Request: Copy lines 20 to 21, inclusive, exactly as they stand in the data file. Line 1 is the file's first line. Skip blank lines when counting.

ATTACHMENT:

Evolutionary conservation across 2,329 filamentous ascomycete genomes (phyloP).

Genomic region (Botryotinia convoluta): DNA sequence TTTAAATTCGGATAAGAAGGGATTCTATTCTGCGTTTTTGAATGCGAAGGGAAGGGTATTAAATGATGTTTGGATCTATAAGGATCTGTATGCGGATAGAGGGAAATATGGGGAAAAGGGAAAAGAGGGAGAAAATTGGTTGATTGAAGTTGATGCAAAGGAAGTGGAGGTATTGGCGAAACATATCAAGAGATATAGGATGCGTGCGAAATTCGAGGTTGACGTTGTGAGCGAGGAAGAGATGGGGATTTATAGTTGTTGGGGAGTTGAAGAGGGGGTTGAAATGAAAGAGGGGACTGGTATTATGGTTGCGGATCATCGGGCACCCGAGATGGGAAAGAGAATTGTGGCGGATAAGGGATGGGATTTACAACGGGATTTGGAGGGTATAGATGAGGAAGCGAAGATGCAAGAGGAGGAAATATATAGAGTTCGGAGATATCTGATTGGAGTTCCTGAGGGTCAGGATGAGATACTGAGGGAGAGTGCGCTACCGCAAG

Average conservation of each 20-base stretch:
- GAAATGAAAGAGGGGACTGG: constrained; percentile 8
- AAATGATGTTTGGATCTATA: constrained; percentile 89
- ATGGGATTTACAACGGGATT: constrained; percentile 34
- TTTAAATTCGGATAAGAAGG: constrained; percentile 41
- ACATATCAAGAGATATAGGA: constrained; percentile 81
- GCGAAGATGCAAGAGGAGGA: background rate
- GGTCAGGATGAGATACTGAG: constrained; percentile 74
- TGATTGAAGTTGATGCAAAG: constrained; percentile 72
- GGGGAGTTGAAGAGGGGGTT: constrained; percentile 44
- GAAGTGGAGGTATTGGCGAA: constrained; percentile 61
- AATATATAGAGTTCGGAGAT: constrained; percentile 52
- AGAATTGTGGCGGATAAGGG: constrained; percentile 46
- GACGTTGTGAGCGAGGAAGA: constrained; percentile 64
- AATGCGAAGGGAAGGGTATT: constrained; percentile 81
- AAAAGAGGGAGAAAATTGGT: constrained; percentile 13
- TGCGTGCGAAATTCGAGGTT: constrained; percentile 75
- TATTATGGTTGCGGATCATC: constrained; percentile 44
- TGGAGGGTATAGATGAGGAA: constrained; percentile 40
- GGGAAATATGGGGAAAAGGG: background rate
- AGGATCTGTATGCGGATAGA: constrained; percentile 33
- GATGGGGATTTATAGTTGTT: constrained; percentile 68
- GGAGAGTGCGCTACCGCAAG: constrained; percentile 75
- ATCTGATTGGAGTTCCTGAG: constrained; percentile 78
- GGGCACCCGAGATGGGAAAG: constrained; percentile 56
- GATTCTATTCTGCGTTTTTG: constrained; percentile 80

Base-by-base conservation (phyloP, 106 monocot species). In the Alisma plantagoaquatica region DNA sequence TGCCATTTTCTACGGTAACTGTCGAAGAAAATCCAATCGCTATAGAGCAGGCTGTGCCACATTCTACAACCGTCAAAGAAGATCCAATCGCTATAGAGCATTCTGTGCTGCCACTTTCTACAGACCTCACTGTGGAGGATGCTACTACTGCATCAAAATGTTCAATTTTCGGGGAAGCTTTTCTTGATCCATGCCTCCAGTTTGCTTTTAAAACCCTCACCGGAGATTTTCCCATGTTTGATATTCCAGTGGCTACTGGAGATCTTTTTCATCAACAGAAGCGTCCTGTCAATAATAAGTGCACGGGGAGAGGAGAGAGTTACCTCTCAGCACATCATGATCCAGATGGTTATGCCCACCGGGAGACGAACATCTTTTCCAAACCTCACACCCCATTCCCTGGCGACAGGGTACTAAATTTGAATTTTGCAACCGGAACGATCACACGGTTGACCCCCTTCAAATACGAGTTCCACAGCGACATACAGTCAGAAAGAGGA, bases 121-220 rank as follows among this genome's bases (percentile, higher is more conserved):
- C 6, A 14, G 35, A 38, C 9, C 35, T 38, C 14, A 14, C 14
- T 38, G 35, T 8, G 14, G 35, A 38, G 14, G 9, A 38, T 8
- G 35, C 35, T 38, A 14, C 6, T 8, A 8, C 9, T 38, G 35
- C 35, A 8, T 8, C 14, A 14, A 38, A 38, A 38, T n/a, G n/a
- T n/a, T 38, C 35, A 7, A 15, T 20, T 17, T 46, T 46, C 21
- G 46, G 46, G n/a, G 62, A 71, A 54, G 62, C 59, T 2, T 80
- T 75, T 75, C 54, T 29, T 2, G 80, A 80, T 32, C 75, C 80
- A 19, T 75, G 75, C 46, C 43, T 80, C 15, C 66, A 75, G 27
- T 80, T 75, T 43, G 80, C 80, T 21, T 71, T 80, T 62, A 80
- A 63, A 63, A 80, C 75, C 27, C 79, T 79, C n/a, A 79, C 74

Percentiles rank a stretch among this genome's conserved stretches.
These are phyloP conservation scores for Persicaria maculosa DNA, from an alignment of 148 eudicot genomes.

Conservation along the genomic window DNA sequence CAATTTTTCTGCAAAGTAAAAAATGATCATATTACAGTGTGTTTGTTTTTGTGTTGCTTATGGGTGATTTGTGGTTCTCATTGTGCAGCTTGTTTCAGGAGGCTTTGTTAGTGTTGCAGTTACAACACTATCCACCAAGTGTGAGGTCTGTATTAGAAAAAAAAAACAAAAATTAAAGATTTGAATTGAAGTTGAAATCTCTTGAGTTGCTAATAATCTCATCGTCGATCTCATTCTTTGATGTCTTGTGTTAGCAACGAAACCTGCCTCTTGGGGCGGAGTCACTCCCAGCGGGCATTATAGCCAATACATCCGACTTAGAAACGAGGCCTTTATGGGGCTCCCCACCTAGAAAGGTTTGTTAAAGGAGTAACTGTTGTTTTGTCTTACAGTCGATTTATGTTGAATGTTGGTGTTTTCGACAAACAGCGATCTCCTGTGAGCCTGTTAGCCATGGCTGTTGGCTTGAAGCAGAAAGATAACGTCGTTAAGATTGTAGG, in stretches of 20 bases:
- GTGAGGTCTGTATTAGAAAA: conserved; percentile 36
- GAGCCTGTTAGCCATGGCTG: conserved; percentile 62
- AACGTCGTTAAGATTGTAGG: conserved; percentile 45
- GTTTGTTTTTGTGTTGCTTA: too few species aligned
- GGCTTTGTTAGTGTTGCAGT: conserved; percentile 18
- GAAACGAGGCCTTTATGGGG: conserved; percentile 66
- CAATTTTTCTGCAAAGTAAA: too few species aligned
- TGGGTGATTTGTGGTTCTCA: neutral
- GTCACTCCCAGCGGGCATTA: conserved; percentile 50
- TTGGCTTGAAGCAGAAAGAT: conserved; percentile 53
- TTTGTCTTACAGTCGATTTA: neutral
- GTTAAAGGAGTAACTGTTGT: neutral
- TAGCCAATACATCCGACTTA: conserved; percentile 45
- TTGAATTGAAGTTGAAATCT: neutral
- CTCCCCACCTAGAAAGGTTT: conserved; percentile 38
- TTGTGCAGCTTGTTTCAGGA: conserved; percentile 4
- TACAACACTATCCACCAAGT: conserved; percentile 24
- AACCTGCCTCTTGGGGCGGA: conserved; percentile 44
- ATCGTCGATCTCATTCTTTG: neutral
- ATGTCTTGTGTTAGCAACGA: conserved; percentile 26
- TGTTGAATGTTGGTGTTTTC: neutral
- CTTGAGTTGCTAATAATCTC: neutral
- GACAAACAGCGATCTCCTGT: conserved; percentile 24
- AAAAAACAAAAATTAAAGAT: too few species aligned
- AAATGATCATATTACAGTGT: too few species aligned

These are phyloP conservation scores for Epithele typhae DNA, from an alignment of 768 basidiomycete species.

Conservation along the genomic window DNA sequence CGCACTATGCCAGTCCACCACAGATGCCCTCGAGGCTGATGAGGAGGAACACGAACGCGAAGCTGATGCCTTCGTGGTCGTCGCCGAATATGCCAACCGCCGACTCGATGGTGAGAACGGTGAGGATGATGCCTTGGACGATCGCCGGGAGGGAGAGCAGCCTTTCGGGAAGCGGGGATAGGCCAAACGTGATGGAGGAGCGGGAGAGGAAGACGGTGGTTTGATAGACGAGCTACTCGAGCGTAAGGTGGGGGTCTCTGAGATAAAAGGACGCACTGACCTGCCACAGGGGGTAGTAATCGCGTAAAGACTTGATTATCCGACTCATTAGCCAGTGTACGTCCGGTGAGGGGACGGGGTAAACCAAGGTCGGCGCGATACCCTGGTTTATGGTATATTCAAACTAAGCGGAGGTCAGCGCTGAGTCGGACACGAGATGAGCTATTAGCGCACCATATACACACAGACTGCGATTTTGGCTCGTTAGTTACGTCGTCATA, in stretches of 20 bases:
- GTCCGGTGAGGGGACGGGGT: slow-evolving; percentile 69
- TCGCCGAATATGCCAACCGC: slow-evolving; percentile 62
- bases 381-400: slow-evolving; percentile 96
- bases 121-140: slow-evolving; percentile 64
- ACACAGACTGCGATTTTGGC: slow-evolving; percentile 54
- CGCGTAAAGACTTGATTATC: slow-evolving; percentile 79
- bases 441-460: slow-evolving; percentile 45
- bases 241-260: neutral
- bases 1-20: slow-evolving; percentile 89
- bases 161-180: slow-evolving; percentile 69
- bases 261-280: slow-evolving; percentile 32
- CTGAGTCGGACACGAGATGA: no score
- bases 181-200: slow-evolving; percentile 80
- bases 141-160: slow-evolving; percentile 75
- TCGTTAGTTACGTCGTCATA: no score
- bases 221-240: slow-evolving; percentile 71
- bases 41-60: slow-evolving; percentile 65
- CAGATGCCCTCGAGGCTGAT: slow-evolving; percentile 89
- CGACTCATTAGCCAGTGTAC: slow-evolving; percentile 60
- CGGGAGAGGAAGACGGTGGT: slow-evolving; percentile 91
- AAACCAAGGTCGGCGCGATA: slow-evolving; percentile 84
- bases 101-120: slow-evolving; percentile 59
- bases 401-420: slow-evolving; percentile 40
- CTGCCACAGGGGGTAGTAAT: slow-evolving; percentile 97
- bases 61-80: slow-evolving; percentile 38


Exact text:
- TATTATGGTTGCGGATCATC: constrained; percentile 44
- TGGAGGGTATAGATGAGGAA: constrained; percentile 40